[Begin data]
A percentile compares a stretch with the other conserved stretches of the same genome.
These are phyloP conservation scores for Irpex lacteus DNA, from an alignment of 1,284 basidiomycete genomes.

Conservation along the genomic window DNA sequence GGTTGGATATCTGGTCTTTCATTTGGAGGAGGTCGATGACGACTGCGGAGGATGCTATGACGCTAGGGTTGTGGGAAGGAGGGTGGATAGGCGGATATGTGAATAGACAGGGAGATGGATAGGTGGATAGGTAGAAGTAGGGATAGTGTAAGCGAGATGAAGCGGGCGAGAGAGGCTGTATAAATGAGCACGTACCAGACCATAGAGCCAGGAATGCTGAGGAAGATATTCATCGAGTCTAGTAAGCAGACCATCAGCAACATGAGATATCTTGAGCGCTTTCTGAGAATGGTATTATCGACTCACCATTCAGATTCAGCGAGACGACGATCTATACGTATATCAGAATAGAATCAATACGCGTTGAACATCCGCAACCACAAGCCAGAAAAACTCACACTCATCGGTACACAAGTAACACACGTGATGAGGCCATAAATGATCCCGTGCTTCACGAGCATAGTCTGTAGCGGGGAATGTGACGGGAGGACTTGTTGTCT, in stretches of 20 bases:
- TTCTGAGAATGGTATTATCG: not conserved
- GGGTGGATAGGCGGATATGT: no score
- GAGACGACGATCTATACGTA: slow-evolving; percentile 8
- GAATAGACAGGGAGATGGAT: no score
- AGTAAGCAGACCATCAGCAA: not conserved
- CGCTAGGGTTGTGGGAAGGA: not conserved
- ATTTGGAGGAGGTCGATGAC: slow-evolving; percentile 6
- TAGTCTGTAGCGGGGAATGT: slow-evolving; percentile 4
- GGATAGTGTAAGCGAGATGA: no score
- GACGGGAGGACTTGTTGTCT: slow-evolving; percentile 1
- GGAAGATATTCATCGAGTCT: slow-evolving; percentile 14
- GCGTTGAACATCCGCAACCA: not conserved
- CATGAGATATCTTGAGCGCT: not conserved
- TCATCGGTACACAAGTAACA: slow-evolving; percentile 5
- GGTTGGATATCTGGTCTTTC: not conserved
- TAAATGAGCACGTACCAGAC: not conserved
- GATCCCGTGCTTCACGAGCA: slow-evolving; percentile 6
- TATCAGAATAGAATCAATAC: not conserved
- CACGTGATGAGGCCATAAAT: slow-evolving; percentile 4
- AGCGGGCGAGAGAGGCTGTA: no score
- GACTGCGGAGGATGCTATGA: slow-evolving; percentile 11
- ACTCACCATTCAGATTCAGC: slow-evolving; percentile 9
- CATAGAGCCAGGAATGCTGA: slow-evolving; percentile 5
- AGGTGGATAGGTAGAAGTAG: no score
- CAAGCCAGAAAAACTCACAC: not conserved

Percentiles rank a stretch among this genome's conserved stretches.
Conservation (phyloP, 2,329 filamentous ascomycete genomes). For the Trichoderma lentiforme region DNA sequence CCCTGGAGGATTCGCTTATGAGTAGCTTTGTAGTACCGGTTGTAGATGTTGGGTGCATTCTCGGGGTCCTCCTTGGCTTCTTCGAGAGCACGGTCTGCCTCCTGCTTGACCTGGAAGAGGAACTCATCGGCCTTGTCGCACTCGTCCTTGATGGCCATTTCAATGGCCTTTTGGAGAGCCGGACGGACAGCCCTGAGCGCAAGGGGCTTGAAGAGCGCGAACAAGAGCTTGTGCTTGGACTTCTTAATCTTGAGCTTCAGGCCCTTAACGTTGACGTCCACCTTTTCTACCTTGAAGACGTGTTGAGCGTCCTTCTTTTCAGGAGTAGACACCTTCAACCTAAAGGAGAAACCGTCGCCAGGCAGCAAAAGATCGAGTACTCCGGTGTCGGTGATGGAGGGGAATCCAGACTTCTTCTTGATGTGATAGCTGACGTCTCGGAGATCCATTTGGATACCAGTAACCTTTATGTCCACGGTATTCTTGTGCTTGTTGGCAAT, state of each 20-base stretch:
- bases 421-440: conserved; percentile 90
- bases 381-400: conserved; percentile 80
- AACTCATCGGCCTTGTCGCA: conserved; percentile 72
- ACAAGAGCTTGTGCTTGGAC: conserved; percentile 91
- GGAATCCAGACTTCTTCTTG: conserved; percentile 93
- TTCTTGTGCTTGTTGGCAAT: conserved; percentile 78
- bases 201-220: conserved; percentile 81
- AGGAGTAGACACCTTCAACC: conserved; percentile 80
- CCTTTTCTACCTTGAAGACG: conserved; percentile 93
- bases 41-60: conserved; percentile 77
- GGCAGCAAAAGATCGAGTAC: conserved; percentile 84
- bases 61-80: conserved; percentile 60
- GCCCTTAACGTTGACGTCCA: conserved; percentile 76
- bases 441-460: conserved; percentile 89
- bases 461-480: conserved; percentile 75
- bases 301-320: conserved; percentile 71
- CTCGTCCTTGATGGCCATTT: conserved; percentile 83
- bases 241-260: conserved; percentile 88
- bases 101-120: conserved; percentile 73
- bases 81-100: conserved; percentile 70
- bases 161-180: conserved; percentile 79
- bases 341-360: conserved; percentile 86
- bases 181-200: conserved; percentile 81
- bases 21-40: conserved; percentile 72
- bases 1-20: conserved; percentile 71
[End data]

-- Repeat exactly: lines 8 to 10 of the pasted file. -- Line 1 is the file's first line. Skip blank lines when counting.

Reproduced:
- AGTAAGCAGACCATCAGCAA: not conserved
- CGCTAGGGTTGTGGGAAGGA: not conserved
- ATTTGGAGGAGGTCGATGAC: slow-evolving; percentile 6